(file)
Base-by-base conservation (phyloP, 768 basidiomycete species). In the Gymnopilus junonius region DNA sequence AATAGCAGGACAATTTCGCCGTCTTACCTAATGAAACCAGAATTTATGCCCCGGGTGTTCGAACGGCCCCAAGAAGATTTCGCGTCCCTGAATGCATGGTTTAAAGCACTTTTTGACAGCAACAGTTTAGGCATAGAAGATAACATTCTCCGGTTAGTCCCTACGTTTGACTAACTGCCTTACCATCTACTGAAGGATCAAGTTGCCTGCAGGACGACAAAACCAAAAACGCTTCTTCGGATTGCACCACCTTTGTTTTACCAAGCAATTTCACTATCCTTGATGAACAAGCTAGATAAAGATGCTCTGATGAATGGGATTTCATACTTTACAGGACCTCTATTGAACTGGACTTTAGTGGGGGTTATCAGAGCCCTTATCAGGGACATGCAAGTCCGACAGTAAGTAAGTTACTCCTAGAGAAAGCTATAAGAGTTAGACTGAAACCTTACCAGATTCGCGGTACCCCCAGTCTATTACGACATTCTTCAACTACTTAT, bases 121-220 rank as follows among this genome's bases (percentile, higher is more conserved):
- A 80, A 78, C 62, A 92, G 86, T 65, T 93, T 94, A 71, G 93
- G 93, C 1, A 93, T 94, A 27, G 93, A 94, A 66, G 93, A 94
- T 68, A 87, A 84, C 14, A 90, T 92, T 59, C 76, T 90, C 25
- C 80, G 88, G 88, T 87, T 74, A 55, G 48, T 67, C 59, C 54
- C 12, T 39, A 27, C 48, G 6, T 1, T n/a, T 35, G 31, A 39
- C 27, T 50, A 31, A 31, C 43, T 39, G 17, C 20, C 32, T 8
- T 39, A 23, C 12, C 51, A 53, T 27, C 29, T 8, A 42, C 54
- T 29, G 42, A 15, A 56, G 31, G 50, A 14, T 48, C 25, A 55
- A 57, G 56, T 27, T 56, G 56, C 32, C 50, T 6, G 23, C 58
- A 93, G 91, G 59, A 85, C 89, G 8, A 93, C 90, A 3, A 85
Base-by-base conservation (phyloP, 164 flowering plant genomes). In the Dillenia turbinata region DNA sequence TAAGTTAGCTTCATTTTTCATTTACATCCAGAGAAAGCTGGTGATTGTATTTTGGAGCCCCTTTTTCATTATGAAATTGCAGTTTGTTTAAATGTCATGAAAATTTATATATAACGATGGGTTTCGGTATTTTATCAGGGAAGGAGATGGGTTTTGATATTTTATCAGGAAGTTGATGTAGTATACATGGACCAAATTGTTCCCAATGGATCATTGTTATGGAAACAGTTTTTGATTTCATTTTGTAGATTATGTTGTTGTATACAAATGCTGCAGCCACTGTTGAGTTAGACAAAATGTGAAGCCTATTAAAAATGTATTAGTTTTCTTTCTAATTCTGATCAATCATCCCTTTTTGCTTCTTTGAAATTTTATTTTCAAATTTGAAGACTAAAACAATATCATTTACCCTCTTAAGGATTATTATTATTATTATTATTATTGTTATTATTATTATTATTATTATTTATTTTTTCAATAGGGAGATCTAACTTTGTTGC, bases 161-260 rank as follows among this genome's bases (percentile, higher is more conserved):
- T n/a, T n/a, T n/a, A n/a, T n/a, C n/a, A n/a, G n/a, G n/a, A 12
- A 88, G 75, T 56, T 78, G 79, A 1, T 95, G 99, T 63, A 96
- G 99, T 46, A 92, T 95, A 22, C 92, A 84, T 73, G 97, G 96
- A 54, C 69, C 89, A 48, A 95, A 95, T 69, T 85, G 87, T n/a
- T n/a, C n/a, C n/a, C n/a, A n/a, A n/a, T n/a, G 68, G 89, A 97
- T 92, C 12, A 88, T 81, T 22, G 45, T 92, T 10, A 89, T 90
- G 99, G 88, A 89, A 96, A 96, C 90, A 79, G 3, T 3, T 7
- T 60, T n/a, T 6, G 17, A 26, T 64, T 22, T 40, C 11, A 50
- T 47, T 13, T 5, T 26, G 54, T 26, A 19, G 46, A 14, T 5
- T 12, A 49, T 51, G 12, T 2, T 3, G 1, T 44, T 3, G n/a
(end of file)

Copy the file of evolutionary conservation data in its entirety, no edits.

Base-by-base conservation (phyloP, 768 basidiomycete species). In the Gymnopilus junonius region DNA sequence AATAGCAGGACAATTTCGCCGTCTTACCTAATGAAACCAGAATTTATGCCCCGGGTGTTCGAACGGCCCCAAGAAGATTTCGCGTCCCTGAATGCATGGTTTAAAGCACTTTTTGACAGCAACAGTTTAGGCATAGAAGATAACATTCTCCGGTTAGTCCCTACGTTTGACTAACTGCCTTACCATCTACTGAAGGATCAAGTTGCCTGCAGGACGACAAAACCAAAAACGCTTCTTCGGATTGCACCACCTTTGTTTTACCAAGCAATTTCACTATCCTTGATGAACAAGCTAGATAAAGATGCTCTGATGAATGGGATTTCATACTTTACAGGACCTCTATTGAACTGGACTTTAGTGGGGGTTATCAGAGCCCTTATCAGGGACATGCAAGTCCGACAGTAAGTAAGTTACTCCTAGAGAAAGCTATAAGAGTTAGACTGAAACCTTACCAGATTCGCGGTACCCCCAGTCTATTACGACATTCTTCAACTACTTAT, bases 121-220 rank as follows among this genome's bases (percentile, higher is more conserved):
- A 80, A 78, C 62, A 92, G 86, T 65, T 93, T 94, A 71, G 93
- G 93, C 1, A 93, T 94, A 27, G 93, A 94, A 66, G 93, A 94
- T 68, A 87, A 84, C 14, A 90, T 92, T 59, C 76, T 90, C 25
- C 80, G 88, G 88, T 87, T 74, A 55, G 48, T 67, C 59, C 54
- C 12, T 39, A 27, C 48, G 6, T 1, T n/a, T 35, G 31, A 39
- C 27, T 50, A 31, A 31, C 43, T 39, G 17, C 20, C 32, T 8
- T 39, A 23, C 12, C 51, A 53, T 27, C 29, T 8, A 42, C 54
- T 29, G 42, A 15, A 56, G 31, G 50, A 14, T 48, C 25, A 55
- A 57, G 56, T 27, T 56, G 56, C 32, C 50, T 6, G 23, C 58
- A 93, G 91, G 59, A 85, C 89, G 8, A 93, C 90, A 3, A 85
Base-by-base conservation (phyloP, 164 flowering plant genomes). In the Dillenia turbinata region DNA sequence TAAGTTAGCTTCATTTTTCATTTACATCCAGAGAAAGCTGGTGATTGTATTTTGGAGCCCCTTTTTCATTATGAAATTGCAGTTTGTTTAAATGTCATGAAAATTTATATATAACGATGGGTTTCGGTATTTTATCAGGGAAGGAGATGGGTTTTGATATTTTATCAGGAAGTTGATGTAGTATACATGGACCAAATTGTTCCCAATGGATCATTGTTATGGAAACAGTTTTTGATTTCATTTTGTAGATTATGTTGTTGTATACAAATGCTGCAGCCACTGTTGAGTTAGACAAAATGTGAAGCCTATTAAAAATGTATTAGTTTTCTTTCTAATTCTGATCAATCATCCCTTTTTGCTTCTTTGAAATTTTATTTTCAAATTTGAAGACTAAAACAATATCATTTACCCTCTTAAGGATTATTATTATTATTATTATTATTGTTATTATTATTATTATTATTATTTATTTTTTCAATAGGGAGATCTAACTTTGTTGC, bases 161-260 rank as follows among this genome's bases (percentile, higher is more conserved):
- T n/a, T n/a, T n/a, A n/a, T n/a, C n/a, A n/a, G n/a, G n/a, A 12
- A 88, G 75, T 56, T 78, G 79, A 1, T 95, G 99, T 63, A 96
- G 99, T 46, A 92, T 95, A 22, C 92, A 84, T 73, G 97, G 96
- A 54, C 69, C 89, A 48, A 95, A 95, T 69, T 85, G 87, T n/a
- T n/a, C n/a, C n/a, C n/a, A n/a, A n/a, T n/a, G 68, G 89, A 97
- T 92, C 12, A 88, T 81, T 22, G 45, T 92, T 10, A 89, T 90
- G 99, G 88, A 89, A 96, A 96, C 90, A 79, G 3, T 3, T 7
- T 60, T n/a, T 6, G 17, A 26, T 64, T 22, T 40, C 11, A 50
- T 47, T 13, T 5, T 26, G 54, T 26, A 19, G 46, A 14, T 5
- T 12, A 49, T 51, G 12, T 2, T 3, G 1, T 44, T 3, G n/a